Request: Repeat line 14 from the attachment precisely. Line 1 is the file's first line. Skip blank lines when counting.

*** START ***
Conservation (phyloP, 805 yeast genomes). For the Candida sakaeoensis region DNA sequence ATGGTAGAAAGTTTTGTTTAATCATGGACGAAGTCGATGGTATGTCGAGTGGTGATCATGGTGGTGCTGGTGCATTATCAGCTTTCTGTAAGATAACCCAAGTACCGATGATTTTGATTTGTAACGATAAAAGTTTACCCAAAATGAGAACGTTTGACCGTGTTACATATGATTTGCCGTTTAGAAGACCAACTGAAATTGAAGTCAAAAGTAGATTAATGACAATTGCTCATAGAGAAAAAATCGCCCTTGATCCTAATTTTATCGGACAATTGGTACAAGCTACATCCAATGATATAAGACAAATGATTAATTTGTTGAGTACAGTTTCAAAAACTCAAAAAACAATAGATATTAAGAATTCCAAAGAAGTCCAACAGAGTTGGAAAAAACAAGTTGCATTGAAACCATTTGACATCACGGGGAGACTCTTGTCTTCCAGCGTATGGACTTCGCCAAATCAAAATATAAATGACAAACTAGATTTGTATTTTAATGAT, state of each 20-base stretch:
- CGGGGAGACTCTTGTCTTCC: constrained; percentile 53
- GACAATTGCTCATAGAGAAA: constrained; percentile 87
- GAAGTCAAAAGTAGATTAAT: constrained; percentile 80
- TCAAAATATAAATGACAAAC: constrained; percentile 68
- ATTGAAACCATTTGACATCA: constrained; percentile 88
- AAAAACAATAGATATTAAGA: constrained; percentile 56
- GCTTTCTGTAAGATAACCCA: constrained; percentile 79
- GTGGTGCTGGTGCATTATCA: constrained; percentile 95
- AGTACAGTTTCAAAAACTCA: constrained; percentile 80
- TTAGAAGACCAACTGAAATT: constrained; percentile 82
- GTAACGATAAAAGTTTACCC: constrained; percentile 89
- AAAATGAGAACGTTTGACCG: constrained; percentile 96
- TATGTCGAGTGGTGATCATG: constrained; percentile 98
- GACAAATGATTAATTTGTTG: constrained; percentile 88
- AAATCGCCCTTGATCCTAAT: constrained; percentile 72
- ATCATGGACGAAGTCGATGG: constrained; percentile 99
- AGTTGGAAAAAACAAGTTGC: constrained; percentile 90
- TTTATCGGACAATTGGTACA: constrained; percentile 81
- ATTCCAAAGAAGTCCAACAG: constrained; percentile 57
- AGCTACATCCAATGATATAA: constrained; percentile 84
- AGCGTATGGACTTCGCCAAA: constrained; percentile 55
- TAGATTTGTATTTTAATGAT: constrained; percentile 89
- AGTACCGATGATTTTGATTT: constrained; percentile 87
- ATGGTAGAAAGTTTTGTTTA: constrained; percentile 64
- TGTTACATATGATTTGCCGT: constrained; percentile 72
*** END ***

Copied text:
- TATGTCGAGTGGTGATCATG: constrained; percentile 98